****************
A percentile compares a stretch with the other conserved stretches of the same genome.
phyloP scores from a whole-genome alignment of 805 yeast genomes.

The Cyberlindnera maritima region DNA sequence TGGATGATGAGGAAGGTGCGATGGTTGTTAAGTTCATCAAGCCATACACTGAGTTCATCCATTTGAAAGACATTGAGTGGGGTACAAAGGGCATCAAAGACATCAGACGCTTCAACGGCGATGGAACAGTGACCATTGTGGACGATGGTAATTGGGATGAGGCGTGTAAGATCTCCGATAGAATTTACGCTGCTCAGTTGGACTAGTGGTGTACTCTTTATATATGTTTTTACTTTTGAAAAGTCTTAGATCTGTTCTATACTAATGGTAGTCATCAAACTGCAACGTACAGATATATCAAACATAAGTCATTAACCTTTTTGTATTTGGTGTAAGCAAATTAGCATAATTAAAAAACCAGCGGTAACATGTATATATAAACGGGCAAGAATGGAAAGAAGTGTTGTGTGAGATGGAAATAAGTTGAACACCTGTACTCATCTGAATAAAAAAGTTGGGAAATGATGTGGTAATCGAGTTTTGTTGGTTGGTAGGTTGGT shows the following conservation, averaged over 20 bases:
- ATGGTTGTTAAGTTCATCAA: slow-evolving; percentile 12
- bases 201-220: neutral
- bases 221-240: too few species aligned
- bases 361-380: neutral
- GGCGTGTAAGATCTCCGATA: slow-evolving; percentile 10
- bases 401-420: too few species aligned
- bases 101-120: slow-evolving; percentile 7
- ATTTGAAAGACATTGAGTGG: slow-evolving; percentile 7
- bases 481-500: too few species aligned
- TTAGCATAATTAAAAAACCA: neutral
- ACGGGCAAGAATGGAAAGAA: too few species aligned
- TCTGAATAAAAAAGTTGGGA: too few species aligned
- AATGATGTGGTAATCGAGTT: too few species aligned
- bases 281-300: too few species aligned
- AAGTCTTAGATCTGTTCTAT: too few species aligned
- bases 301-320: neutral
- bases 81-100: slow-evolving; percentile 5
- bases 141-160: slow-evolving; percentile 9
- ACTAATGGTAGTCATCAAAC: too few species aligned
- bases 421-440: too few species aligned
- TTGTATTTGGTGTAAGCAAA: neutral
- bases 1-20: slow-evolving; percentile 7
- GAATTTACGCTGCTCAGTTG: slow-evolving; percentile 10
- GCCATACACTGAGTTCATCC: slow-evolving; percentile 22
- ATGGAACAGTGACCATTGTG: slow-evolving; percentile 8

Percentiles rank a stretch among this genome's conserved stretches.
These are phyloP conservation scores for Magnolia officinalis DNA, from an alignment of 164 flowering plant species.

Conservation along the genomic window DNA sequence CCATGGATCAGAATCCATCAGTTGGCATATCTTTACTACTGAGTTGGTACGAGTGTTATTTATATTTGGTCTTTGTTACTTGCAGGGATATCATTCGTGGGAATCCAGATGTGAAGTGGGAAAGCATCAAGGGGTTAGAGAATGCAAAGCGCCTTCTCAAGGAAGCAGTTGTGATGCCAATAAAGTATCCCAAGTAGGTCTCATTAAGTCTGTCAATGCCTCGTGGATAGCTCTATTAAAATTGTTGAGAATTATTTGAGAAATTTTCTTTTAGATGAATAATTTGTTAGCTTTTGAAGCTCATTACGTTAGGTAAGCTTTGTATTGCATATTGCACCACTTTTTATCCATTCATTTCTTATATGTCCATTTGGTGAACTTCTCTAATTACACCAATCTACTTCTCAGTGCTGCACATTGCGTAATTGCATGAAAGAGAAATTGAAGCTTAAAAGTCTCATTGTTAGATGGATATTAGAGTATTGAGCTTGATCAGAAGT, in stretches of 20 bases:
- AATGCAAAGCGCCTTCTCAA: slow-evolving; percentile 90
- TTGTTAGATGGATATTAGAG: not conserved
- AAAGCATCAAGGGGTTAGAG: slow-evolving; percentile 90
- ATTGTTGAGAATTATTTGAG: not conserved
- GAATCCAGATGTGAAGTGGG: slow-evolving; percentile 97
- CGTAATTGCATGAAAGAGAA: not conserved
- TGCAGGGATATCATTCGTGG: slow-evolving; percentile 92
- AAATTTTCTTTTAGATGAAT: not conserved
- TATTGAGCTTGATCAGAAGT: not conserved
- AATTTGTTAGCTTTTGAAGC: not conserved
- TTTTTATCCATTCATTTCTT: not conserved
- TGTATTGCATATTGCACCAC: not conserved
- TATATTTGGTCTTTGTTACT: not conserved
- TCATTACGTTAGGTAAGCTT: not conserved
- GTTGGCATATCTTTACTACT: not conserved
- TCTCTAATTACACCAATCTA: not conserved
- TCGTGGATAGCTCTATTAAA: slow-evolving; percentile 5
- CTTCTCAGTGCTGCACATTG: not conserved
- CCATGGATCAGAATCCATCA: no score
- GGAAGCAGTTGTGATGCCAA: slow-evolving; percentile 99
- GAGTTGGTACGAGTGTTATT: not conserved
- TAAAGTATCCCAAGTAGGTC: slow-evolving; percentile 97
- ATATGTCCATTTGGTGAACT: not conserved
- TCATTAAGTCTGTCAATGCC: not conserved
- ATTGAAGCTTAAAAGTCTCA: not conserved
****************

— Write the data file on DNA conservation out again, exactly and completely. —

A percentile compares a stretch with the other conserved stretches of the same genome.
phyloP scores from a whole-genome alignment of 805 yeast genomes.

The Cyberlindnera maritima region DNA sequence TGGATGATGAGGAAGGTGCGATGGTTGTTAAGTTCATCAAGCCATACACTGAGTTCATCCATTTGAAAGACATTGAGTGGGGTACAAAGGGCATCAAAGACATCAGACGCTTCAACGGCGATGGAACAGTGACCATTGTGGACGATGGTAATTGGGATGAGGCGTGTAAGATCTCCGATAGAATTTACGCTGCTCAGTTGGACTAGTGGTGTACTCTTTATATATGTTTTTACTTTTGAAAAGTCTTAGATCTGTTCTATACTAATGGTAGTCATCAAACTGCAACGTACAGATATATCAAACATAAGTCATTAACCTTTTTGTATTTGGTGTAAGCAAATTAGCATAATTAAAAAACCAGCGGTAACATGTATATATAAACGGGCAAGAATGGAAAGAAGTGTTGTGTGAGATGGAAATAAGTTGAACACCTGTACTCATCTGAATAAAAAAGTTGGGAAATGATGTGGTAATCGAGTTTTGTTGGTTGGTAGGTTGGT shows the following conservation, averaged over 20 bases:
- ATGGTTGTTAAGTTCATCAA: slow-evolving; percentile 12
- bases 201-220: neutral
- bases 221-240: too few species aligned
- bases 361-380: neutral
- GGCGTGTAAGATCTCCGATA: slow-evolving; percentile 10
- bases 401-420: too few species aligned
- bases 101-120: slow-evolving; percentile 7
- ATTTGAAAGACATTGAGTGG: slow-evolving; percentile 7
- bases 481-500: too few species aligned
- TTAGCATAATTAAAAAACCA: neutral
- ACGGGCAAGAATGGAAAGAA: too few species aligned
- TCTGAATAAAAAAGTTGGGA: too few species aligned
- AATGATGTGGTAATCGAGTT: too few species aligned
- bases 281-300: too few species aligned
- AAGTCTTAGATCTGTTCTAT: too few species aligned
- bases 301-320: neutral
- bases 81-100: slow-evolving; percentile 5
- bases 141-160: slow-evolving; percentile 9
- ACTAATGGTAGTCATCAAAC: too few species aligned
- bases 421-440: too few species aligned
- TTGTATTTGGTGTAAGCAAA: neutral
- bases 1-20: slow-evolving; percentile 7
- GAATTTACGCTGCTCAGTTG: slow-evolving; percentile 10
- GCCATACACTGAGTTCATCC: slow-evolving; percentile 22
- ATGGAACAGTGACCATTGTG: slow-evolving; percentile 8

Percentiles rank a stretch among this genome's conserved stretches.
These are phyloP conservation scores for Magnolia officinalis DNA, from an alignment of 164 flowering plant species.

Conservation along the genomic window DNA sequence CCATGGATCAGAATCCATCAGTTGGCATATCTTTACTACTGAGTTGGTACGAGTGTTATTTATATTTGGTCTTTGTTACTTGCAGGGATATCATTCGTGGGAATCCAGATGTGAAGTGGGAAAGCATCAAGGGGTTAGAGAATGCAAAGCGCCTTCTCAAGGAAGCAGTTGTGATGCCAATAAAGTATCCCAAGTAGGTCTCATTAAGTCTGTCAATGCCTCGTGGATAGCTCTATTAAAATTGTTGAGAATTATTTGAGAAATTTTCTTTTAGATGAATAATTTGTTAGCTTTTGAAGCTCATTACGTTAGGTAAGCTTTGTATTGCATATTGCACCACTTTTTATCCATTCATTTCTTATATGTCCATTTGGTGAACTTCTCTAATTACACCAATCTACTTCTCAGTGCTGCACATTGCGTAATTGCATGAAAGAGAAATTGAAGCTTAAAAGTCTCATTGTTAGATGGATATTAGAGTATTGAGCTTGATCAGAAGT, in stretches of 20 bases:
- AATGCAAAGCGCCTTCTCAA: slow-evolving; percentile 90
- TTGTTAGATGGATATTAGAG: not conserved
- AAAGCATCAAGGGGTTAGAG: slow-evolving; percentile 90
- ATTGTTGAGAATTATTTGAG: not conserved
- GAATCCAGATGTGAAGTGGG: slow-evolving; percentile 97
- CGTAATTGCATGAAAGAGAA: not conserved
- TGCAGGGATATCATTCGTGG: slow-evolving; percentile 92
- AAATTTTCTTTTAGATGAAT: not conserved
- TATTGAGCTTGATCAGAAGT: not conserved
- AATTTGTTAGCTTTTGAAGC: not conserved
- TTTTTATCCATTCATTTCTT: not conserved
- TGTATTGCATATTGCACCAC: not conserved
- TATATTTGGTCTTTGTTACT: not conserved
- TCATTACGTTAGGTAAGCTT: not conserved
- GTTGGCATATCTTTACTACT: not conserved
- TCTCTAATTACACCAATCTA: not conserved
- TCGTGGATAGCTCTATTAAA: slow-evolving; percentile 5
- CTTCTCAGTGCTGCACATTG: not conserved
- CCATGGATCAGAATCCATCA: no score
- GGAAGCAGTTGTGATGCCAA: slow-evolving; percentile 99
- GAGTTGGTACGAGTGTTATT: not conserved
- TAAAGTATCCCAAGTAGGTC: slow-evolving; percentile 97
- ATATGTCCATTTGGTGAACT: not conserved
- TCATTAAGTCTGTCAATGCC: not conserved
- ATTGAAGCTTAAAAGTCTCA: not conserved